Pacific Resident Theatre’s ‘A View From The Bridge’ Delivers Explosive Drama
When one thinks of Arthur Miller’s body of work, one doesn’t immediately think “chronicler of Italian-American experience,” but with A View From The Bridge, he revealed a further breadth of his talent. The lead characters of most of Miller’s plays are imperfect men, from Willy Loman and John Proctor, and Eddie Carbone from View fits right in. The play has the bruising power of Greek tragedy, where character inexorably determines fate. The new production at Pacific Resident Theatre does Miller proud, with Vince Melocchi’s explosive lead highlighting a superb ensemble.
In 1950s New York City, dockworker Eddie Carbone (Vince Melocchi) lives in a tenement with his wife Beatrice (Melissa Weber Bales) and his niece Catherine (Lisa Cirincione). Eddie is overprotective of Catherine, having raised her from childhood, to the annoyance of Beatrice, who sees the girl as an adult. This situation is exacerbated when Beatrice has two relatives from Italy, Marco (Satiar Pourvasei) and Rodolpho (Jeff Lorch), move into their apartment to illegally work in the U.S. Eddie notices Catherine and Rodolpho falling for each other, and the confused turmoil of emotion this raises in Eddie leads to tragedy for all concerned.
Melocchi centers the show with a performance of physical and emotional intensity that doesn’t neglect subtlety as Eddie wars with himself and everyone else. The scene where Eddie intimidates Rodolpho via a “boxing lesson” is a master class in ratcheting up tension worthy of Michael Chiklis or James Gandolfini at their best. Bales has the difficult task of portraying a woman who loves and despises her husband simultaneously, and she pulls it off beautifully. Beatrice is the only character in the family with clear knowledge of what is transpiring within Eddie, and Bales makes it clear that Beatrice is trying to avoid tragedy from the very beginning. Cirincione excels as Catherine, who both loves and fears Eddie, and she gets the combination of youthful optimism and unexpected moral backbone just right. Lorch is charming and convincing as Rodolpho, and Pourvasei impresses as Marco, whose sober and respectful demeanor is camouflage for a man not to be messed with.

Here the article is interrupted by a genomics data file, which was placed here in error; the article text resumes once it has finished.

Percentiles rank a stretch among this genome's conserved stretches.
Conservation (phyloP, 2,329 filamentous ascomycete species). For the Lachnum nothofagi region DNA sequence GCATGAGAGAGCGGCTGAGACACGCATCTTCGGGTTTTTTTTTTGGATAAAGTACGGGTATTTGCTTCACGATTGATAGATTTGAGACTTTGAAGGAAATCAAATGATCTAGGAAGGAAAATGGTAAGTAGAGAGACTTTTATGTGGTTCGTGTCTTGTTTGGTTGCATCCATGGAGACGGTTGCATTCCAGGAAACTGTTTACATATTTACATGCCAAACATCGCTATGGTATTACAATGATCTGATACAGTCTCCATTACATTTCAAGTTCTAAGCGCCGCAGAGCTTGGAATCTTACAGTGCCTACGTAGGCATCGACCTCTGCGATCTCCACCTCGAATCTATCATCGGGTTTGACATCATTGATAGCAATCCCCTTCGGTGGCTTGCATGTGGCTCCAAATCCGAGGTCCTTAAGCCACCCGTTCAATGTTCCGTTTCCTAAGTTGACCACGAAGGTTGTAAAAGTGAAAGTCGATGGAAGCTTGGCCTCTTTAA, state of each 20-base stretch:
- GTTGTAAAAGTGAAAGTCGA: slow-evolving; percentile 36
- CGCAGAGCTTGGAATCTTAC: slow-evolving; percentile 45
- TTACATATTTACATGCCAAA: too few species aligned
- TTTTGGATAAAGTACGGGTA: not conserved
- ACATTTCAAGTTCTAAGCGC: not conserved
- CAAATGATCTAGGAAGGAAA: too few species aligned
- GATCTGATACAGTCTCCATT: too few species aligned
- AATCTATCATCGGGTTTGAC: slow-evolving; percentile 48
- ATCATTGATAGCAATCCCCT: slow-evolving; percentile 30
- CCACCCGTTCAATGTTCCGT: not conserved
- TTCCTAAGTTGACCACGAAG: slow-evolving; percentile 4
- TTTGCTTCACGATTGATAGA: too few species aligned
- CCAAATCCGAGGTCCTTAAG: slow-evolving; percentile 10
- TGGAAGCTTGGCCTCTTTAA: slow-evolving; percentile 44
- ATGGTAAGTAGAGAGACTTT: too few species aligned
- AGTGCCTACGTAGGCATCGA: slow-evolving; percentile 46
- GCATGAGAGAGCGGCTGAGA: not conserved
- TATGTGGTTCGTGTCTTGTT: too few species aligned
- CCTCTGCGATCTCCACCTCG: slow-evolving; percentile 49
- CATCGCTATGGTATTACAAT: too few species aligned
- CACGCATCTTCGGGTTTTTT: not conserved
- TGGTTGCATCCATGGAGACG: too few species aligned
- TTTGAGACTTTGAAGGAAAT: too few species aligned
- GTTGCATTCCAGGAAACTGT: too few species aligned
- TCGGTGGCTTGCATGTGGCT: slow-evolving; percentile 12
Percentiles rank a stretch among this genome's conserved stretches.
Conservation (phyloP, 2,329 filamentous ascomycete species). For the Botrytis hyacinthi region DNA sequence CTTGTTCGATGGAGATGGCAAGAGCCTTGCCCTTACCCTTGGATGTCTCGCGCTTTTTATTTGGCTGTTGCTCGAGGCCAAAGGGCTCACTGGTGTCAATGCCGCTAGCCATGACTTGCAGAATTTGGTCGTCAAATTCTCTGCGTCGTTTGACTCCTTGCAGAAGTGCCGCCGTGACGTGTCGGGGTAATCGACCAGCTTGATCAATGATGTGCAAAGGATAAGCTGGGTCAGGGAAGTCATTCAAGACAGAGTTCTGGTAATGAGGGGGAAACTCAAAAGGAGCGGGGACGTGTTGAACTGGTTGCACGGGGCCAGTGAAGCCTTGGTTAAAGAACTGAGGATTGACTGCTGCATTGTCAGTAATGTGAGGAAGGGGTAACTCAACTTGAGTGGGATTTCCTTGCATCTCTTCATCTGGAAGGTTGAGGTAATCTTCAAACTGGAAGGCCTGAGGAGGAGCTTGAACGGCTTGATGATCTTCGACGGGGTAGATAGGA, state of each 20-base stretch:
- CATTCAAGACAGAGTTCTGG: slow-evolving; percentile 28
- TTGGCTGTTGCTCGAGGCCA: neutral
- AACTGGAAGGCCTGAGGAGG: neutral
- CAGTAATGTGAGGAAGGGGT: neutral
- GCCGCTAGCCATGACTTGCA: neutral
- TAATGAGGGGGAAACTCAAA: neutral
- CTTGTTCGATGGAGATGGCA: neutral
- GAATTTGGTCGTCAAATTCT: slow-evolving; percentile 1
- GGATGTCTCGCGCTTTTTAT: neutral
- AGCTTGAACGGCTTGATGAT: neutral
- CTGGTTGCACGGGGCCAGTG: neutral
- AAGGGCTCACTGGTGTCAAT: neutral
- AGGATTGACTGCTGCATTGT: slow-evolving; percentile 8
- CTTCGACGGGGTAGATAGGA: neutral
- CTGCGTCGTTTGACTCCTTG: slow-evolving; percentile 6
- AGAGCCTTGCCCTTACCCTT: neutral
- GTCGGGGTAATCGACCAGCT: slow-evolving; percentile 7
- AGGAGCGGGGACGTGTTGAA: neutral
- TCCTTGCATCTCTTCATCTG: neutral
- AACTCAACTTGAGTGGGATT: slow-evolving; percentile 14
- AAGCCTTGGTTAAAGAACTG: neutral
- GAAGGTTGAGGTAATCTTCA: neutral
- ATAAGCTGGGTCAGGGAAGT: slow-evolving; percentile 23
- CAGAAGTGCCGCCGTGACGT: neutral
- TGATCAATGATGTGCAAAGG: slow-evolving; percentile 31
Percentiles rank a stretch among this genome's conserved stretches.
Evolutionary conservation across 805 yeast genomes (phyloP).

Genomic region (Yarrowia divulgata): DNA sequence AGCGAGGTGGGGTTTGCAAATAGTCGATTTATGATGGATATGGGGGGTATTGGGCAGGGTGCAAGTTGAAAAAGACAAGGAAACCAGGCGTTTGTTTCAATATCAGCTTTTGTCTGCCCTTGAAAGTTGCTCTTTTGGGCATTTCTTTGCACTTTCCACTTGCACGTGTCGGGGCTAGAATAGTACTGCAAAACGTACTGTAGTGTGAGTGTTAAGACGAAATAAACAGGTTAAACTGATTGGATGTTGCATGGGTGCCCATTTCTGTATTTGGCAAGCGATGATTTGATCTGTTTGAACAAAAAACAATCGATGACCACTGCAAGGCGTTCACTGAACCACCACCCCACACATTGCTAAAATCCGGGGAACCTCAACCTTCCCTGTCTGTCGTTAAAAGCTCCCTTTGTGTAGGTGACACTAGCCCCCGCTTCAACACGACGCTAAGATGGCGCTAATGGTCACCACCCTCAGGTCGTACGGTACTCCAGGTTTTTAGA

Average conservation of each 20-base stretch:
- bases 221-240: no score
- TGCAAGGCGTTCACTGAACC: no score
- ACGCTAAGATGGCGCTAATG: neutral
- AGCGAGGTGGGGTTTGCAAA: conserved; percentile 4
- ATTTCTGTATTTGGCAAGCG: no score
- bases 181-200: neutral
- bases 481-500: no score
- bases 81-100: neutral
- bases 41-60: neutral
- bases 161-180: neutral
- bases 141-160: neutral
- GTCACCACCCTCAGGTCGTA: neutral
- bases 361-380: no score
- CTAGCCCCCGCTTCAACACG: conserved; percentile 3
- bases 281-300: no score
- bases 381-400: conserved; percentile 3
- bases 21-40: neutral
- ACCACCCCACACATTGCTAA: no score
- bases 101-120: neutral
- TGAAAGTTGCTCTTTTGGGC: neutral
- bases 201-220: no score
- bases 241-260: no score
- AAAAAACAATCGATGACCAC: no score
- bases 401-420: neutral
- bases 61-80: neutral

Co-directors Marilyn Fox and Dana Jackson have wisely focused on the quality of the performances here, instead of trying to impose some modern directorial take on the play. The result is an ensemble that rises to the material and delivers excellence. The staging of the final few scenes also deserves mention, with the entire ensemble placed around the theatre, witnesses to the unveiling of Eddie’s sins, adding to the sense of catharsis. Pacific Resident Theatre has long deserved praise for its fine productions of classic plays, and with A View From The Bridge, the company has another winner on its stage.
“A View From The Bridge” plays through August 25 at Pacific Resident Theatre. Tickets are available online.